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A New Strategy for Enhanced Partnership With Pakistan

Richard A. Boucher, Assistant Secretary for South and Central Asian Affairs
Testimony Before the Senate Foreign Relations Committee
Washington, DC
June 25, 2008

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ASSISTANT SECRETARY BOUCHER: Well, I’m very pleased to be here today and thank you for hosting this important hearing. I’m glad to be here with colleagues from the Department of Defense and the Agency for International Development. The three of us sit together just about every day to talk about Pakistan in one shape – one form of meeting or another, so hopefully you’ll find us in harmony or at least interesting.

Before I go into the substance, I want to pay special tribute to you, Mr. Chairman, Senator Lugar, and other members of the Committee who’ve really paid sustained and, I think, important attention and leadership on the subject of Pakistan. You’ve all traveled out there. Some of you were out there to help ensure that the election was a good election. Some of you have been there more than several times. And I think it’s a very, very important factor for all of us that we have a -- cooperation between the legislative and the executive branch and between the different parties in showing the broad United States support for Pakistan and the that goals that we have are shared goals that are endorsed by the Congress and the American people.

You all certainly know why Pakistan is important to the United States and how important it is. Pakistan is the second most populous Muslim nation in the world. It’s in the front lines of the fight against extremism and terrorism. It’s located in a very strategically important region with new strategic opportunities and important neighbors like Afghanistan, India, Iran and China. The safety and security of the United States is inextricably linked to the success of the security and the stability of a democratic Pakistan.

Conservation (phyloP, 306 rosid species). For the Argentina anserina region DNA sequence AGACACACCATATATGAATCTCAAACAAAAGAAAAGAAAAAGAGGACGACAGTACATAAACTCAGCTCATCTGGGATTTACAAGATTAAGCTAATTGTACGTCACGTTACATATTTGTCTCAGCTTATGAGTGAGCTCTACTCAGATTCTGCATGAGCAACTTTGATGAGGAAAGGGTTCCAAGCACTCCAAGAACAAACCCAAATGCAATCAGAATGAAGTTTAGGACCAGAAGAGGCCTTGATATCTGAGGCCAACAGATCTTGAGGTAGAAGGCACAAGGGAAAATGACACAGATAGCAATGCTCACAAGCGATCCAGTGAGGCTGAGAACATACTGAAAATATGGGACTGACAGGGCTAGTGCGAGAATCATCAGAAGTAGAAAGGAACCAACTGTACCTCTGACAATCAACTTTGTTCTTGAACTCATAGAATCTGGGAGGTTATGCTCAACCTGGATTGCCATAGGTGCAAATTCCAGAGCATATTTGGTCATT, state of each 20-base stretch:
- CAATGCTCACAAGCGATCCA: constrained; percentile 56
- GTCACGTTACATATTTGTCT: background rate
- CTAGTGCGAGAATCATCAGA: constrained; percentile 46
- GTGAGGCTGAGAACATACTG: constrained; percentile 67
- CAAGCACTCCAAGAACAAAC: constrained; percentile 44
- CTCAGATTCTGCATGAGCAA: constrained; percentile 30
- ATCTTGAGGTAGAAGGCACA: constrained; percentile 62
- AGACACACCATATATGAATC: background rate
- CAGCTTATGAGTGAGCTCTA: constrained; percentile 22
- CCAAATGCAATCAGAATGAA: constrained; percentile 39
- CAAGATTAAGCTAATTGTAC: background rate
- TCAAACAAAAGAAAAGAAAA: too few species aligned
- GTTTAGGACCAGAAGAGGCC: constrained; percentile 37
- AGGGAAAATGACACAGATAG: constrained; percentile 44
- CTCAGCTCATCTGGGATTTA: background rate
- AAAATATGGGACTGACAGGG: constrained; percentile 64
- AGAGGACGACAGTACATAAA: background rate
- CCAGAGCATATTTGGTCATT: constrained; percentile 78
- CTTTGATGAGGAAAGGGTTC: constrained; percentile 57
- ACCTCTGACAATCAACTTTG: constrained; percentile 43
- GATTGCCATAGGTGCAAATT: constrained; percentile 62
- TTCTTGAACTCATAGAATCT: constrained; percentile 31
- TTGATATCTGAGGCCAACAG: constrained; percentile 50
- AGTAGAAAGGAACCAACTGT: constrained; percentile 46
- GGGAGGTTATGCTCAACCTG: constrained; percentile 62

On February 18th, of this year, the Pakistani people went to the polls and elected moderate leaders who set a path for Pakistan into the future. We want to see this new government succeed because it represents the desires of the Pakistani people and because we believe that a moderate government with a democratic mandate is the most effective partner in the fight against terrorism and violent extremism.

Successful elections earlier this year were an important moment for Pakistan and its democratic development. But a number of very difficult challenges remain for the new civilian government, from facing down extremism to stimulating economic growth and dealing with energy and food shortages. Our support in these efforts is critical to the success and stability of Pakistan as a nation, and therefore we will continue to pursue a long-term comprehensive partnership with Pakistan that seeks to address their most important needs and strengthens our relationship as democratic allies and partners.

The new government is at the core of our strategy for working with Pakistan. We want to help the new leaders modernize the nation in all its aspects -- modernize its democratic institutions, modernize an economy to provide jobs to the citizens, modernize the education system, modernize the security services so that they can effectively fight terrorists, and bring the arrangements for the tribal areas of Pakistan up to date so that the writ of government prevails throughout the nation. With the new Pakistani Government, we’re already working to do these things that we hope can strengthen democratic and civilian institutions, promote good governance, enhance counterterrorism cooperation, so that we can all work to eliminate the social and economic conditions that allow extremism to flourish.